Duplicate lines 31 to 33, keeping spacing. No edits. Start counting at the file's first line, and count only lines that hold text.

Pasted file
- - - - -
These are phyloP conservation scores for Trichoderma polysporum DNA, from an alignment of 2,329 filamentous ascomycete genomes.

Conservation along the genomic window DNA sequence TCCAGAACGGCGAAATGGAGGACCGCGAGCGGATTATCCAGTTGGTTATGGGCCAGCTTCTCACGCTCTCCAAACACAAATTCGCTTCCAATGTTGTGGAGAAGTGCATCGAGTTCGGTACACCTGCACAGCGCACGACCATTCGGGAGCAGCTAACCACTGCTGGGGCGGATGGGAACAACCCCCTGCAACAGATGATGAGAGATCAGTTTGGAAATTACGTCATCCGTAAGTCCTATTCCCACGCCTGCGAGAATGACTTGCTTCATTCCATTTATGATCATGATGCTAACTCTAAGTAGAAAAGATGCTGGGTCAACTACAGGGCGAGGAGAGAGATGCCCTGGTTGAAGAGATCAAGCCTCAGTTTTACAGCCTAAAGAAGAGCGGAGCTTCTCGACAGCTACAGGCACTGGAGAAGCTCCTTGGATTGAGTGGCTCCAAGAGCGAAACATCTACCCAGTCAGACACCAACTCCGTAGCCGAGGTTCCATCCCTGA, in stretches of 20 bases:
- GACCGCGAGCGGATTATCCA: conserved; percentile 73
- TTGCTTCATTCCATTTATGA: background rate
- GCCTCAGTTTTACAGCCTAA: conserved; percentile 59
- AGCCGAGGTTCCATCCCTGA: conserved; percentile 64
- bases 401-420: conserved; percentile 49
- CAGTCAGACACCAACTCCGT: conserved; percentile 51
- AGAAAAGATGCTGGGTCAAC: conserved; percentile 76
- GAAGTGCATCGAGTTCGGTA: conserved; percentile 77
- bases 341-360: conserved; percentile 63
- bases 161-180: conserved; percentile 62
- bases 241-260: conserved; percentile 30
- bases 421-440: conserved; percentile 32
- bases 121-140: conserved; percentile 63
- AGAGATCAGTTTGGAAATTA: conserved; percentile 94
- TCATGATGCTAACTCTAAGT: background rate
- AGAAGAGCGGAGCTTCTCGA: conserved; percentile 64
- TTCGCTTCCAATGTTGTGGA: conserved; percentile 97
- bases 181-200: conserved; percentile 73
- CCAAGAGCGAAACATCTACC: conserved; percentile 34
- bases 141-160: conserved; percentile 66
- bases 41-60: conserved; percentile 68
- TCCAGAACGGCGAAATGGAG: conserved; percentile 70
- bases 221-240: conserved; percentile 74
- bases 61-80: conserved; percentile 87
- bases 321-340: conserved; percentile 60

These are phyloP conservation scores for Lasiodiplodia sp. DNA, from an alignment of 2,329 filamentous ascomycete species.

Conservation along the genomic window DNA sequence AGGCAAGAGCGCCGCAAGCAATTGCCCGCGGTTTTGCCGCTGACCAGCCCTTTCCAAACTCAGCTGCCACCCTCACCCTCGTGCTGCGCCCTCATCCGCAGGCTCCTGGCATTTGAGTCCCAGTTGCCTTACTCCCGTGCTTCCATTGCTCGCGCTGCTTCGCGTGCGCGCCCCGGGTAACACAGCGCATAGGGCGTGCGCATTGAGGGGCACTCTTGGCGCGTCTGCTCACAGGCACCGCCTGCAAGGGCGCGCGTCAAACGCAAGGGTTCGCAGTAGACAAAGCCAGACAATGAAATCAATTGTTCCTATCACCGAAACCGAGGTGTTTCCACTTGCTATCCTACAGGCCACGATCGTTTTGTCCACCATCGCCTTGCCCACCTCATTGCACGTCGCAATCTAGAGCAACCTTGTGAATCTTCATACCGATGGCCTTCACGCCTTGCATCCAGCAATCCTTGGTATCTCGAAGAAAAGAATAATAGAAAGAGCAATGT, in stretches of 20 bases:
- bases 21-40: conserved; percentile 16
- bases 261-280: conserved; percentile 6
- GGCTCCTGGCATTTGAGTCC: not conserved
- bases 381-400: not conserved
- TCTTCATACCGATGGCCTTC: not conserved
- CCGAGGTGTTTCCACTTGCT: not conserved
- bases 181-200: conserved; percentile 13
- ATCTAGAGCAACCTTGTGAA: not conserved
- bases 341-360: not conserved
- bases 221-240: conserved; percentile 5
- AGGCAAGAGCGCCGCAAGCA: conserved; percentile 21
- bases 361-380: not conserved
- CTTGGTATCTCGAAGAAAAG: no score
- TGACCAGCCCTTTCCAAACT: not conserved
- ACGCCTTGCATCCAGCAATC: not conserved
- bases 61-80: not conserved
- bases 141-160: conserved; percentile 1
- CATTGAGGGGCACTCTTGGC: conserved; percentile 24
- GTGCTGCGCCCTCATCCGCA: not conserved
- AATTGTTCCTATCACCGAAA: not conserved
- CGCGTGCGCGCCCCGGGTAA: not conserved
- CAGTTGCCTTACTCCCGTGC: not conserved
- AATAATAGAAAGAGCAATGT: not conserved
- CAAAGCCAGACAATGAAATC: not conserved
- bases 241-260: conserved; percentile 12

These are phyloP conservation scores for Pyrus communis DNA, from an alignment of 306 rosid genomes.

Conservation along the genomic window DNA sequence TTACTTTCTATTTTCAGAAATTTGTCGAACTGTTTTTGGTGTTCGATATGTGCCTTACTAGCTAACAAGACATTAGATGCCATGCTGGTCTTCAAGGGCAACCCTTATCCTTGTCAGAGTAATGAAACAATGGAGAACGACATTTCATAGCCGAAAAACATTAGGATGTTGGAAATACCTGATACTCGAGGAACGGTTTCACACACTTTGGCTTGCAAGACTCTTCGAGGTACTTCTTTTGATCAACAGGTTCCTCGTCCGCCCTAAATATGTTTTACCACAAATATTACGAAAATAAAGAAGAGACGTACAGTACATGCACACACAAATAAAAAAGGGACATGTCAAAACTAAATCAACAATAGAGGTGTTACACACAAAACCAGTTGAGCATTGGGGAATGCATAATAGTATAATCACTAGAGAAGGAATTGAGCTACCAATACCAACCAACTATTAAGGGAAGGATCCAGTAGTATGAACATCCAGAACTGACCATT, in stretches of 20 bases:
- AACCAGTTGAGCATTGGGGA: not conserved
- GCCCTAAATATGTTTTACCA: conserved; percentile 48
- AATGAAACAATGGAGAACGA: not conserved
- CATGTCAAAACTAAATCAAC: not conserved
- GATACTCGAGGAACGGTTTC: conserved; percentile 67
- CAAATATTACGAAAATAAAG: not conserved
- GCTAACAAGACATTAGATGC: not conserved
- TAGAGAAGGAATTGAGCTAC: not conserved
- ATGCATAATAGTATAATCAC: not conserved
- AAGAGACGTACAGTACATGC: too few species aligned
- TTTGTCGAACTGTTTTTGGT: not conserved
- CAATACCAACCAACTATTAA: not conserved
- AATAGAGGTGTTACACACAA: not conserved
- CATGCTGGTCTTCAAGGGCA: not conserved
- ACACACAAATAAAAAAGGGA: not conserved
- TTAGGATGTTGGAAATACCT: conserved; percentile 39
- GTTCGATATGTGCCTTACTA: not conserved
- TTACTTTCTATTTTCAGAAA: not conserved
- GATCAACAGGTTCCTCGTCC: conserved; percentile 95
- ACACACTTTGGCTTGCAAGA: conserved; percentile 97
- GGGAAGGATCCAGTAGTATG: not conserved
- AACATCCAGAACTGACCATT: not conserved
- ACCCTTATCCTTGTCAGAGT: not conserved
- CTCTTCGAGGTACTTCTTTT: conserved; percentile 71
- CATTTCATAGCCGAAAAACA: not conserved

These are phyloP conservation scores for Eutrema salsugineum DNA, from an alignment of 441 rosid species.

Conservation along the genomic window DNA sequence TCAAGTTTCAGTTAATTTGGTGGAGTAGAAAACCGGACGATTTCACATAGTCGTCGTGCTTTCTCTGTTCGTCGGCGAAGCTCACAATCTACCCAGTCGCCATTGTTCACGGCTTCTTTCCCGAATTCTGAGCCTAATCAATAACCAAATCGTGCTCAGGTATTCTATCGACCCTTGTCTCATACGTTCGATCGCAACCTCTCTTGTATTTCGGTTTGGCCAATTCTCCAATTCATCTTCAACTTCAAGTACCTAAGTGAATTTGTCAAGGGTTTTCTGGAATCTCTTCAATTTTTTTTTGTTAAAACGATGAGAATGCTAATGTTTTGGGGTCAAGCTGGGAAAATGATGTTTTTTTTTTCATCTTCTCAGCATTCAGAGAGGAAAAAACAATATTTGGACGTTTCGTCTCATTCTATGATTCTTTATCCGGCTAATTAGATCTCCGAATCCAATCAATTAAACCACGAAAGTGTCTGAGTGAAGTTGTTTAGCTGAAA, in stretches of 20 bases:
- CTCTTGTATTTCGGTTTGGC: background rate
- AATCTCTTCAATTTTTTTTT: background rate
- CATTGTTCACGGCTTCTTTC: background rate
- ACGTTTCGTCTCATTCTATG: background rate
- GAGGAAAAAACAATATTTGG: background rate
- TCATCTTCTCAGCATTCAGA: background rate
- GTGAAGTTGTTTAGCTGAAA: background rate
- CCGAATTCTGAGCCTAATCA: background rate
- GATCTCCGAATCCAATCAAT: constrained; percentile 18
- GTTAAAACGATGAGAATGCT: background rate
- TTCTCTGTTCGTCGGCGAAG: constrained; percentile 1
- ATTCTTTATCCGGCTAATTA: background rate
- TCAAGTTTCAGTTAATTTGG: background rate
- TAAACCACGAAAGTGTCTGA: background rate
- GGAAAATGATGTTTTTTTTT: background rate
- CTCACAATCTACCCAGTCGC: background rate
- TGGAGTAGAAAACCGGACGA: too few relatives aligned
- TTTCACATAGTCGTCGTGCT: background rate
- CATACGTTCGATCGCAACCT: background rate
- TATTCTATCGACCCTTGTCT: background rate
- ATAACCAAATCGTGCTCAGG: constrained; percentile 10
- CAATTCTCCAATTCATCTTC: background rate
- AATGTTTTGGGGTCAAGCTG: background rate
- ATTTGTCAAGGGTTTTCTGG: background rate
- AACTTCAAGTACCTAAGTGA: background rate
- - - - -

- bases 261-280: conserved; percentile 6
- GGCTCCTGGCATTTGAGTCC: not conserved
- bases 381-400: not conserved